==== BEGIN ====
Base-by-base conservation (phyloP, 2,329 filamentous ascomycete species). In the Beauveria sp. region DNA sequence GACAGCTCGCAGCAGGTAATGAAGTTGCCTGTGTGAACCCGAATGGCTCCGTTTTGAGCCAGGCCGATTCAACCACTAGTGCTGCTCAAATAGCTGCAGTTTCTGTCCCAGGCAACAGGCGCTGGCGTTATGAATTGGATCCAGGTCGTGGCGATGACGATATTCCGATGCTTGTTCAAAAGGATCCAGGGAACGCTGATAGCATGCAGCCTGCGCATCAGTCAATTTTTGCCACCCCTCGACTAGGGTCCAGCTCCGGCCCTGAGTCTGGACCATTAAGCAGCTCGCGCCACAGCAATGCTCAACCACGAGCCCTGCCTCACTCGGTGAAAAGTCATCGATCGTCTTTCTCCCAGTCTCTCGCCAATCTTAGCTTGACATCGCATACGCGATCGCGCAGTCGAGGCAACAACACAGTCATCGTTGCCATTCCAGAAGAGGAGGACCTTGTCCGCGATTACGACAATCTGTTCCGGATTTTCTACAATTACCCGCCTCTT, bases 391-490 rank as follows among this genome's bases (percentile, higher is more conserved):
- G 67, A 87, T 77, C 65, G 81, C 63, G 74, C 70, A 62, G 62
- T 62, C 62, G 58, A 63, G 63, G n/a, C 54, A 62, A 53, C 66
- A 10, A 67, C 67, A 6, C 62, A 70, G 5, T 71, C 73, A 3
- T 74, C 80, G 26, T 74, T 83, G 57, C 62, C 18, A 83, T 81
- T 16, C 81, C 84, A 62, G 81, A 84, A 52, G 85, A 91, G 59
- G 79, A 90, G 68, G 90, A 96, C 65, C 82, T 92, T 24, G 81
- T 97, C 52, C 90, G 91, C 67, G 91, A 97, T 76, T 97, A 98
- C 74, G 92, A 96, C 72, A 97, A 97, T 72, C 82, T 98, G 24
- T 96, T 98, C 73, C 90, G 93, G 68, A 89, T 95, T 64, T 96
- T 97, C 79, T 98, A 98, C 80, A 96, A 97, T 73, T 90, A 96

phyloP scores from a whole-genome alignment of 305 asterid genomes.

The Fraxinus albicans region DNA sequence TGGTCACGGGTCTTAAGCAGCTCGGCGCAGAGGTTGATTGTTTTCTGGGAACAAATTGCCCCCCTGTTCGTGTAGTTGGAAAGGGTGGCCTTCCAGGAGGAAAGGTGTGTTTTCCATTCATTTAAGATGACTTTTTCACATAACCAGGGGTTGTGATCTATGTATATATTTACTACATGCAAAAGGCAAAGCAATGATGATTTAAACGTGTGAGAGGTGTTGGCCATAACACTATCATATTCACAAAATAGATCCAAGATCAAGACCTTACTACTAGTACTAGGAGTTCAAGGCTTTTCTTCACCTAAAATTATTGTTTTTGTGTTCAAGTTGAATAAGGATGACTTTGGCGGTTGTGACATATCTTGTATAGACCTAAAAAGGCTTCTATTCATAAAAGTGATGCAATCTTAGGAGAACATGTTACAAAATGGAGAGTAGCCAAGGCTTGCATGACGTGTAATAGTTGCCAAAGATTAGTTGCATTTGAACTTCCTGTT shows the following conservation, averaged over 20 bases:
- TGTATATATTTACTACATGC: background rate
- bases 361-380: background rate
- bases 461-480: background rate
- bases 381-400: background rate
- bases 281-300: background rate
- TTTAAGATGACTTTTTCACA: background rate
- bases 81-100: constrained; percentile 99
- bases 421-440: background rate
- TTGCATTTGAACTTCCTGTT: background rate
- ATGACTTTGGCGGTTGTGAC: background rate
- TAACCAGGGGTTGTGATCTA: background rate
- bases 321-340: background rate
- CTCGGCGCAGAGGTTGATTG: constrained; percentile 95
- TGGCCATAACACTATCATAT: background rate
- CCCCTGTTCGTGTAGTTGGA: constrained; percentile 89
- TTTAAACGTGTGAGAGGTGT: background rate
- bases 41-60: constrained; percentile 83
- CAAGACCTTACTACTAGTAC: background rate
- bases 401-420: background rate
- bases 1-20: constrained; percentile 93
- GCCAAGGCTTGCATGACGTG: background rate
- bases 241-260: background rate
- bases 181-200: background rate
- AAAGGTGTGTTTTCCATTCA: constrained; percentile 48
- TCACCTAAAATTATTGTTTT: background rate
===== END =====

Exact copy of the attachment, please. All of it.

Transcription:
Base-by-base conservation (phyloP, 2,329 filamentous ascomycete species). In the Beauveria sp. region DNA sequence GACAGCTCGCAGCAGGTAATGAAGTTGCCTGTGTGAACCCGAATGGCTCCGTTTTGAGCCAGGCCGATTCAACCACTAGTGCTGCTCAAATAGCTGCAGTTTCTGTCCCAGGCAACAGGCGCTGGCGTTATGAATTGGATCCAGGTCGTGGCGATGACGATATTCCGATGCTTGTTCAAAAGGATCCAGGGAACGCTGATAGCATGCAGCCTGCGCATCAGTCAATTTTTGCCACCCCTCGACTAGGGTCCAGCTCCGGCCCTGAGTCTGGACCATTAAGCAGCTCGCGCCACAGCAATGCTCAACCACGAGCCCTGCCTCACTCGGTGAAAAGTCATCGATCGTCTTTCTCCCAGTCTCTCGCCAATCTTAGCTTGACATCGCATACGCGATCGCGCAGTCGAGGCAACAACACAGTCATCGTTGCCATTCCAGAAGAGGAGGACCTTGTCCGCGATTACGACAATCTGTTCCGGATTTTCTACAATTACCCGCCTCTT, bases 391-490 rank as follows among this genome's bases (percentile, higher is more conserved):
- G 67, A 87, T 77, C 65, G 81, C 63, G 74, C 70, A 62, G 62
- T 62, C 62, G 58, A 63, G 63, G n/a, C 54, A 62, A 53, C 66
- A 10, A 67, C 67, A 6, C 62, A 70, G 5, T 71, C 73, A 3
- T 74, C 80, G 26, T 74, T 83, G 57, C 62, C 18, A 83, T 81
- T 16, C 81, C 84, A 62, G 81, A 84, A 52, G 85, A 91, G 59
- G 79, A 90, G 68, G 90, A 96, C 65, C 82, T 92, T 24, G 81
- T 97, C 52, C 90, G 91, C 67, G 91, A 97, T 76, T 97, A 98
- C 74, G 92, A 96, C 72, A 97, A 97, T 72, C 82, T 98, G 24
- T 96, T 98, C 73, C 90, G 93, G 68, A 89, T 95, T 64, T 96
- T 97, C 79, T 98, A 98, C 80, A 96, A 97, T 73, T 90, A 96

phyloP scores from a whole-genome alignment of 305 asterid genomes.

The Fraxinus albicans region DNA sequence TGGTCACGGGTCTTAAGCAGCTCGGCGCAGAGGTTGATTGTTTTCTGGGAACAAATTGCCCCCCTGTTCGTGTAGTTGGAAAGGGTGGCCTTCCAGGAGGAAAGGTGTGTTTTCCATTCATTTAAGATGACTTTTTCACATAACCAGGGGTTGTGATCTATGTATATATTTACTACATGCAAAAGGCAAAGCAATGATGATTTAAACGTGTGAGAGGTGTTGGCCATAACACTATCATATTCACAAAATAGATCCAAGATCAAGACCTTACTACTAGTACTAGGAGTTCAAGGCTTTTCTTCACCTAAAATTATTGTTTTTGTGTTCAAGTTGAATAAGGATGACTTTGGCGGTTGTGACATATCTTGTATAGACCTAAAAAGGCTTCTATTCATAAAAGTGATGCAATCTTAGGAGAACATGTTACAAAATGGAGAGTAGCCAAGGCTTGCATGACGTGTAATAGTTGCCAAAGATTAGTTGCATTTGAACTTCCTGTT shows the following conservation, averaged over 20 bases:
- TGTATATATTTACTACATGC: background rate
- bases 361-380: background rate
- bases 461-480: background rate
- bases 381-400: background rate
- bases 281-300: background rate
- TTTAAGATGACTTTTTCACA: background rate
- bases 81-100: constrained; percentile 99
- bases 421-440: background rate
- TTGCATTTGAACTTCCTGTT: background rate
- ATGACTTTGGCGGTTGTGAC: background rate
- TAACCAGGGGTTGTGATCTA: background rate
- bases 321-340: background rate
- CTCGGCGCAGAGGTTGATTG: constrained; percentile 95
- TGGCCATAACACTATCATAT: background rate
- CCCCTGTTCGTGTAGTTGGA: constrained; percentile 89
- TTTAAACGTGTGAGAGGTGT: background rate
- bases 41-60: constrained; percentile 83
- CAAGACCTTACTACTAGTAC: background rate
- bases 401-420: background rate
- bases 1-20: constrained; percentile 93
- GCCAAGGCTTGCATGACGTG: background rate
- bases 241-260: background rate
- bases 181-200: background rate
- AAAGGTGTGTTTTCCATTCA: constrained; percentile 48
- TCACCTAAAATTATTGTTTT: background rate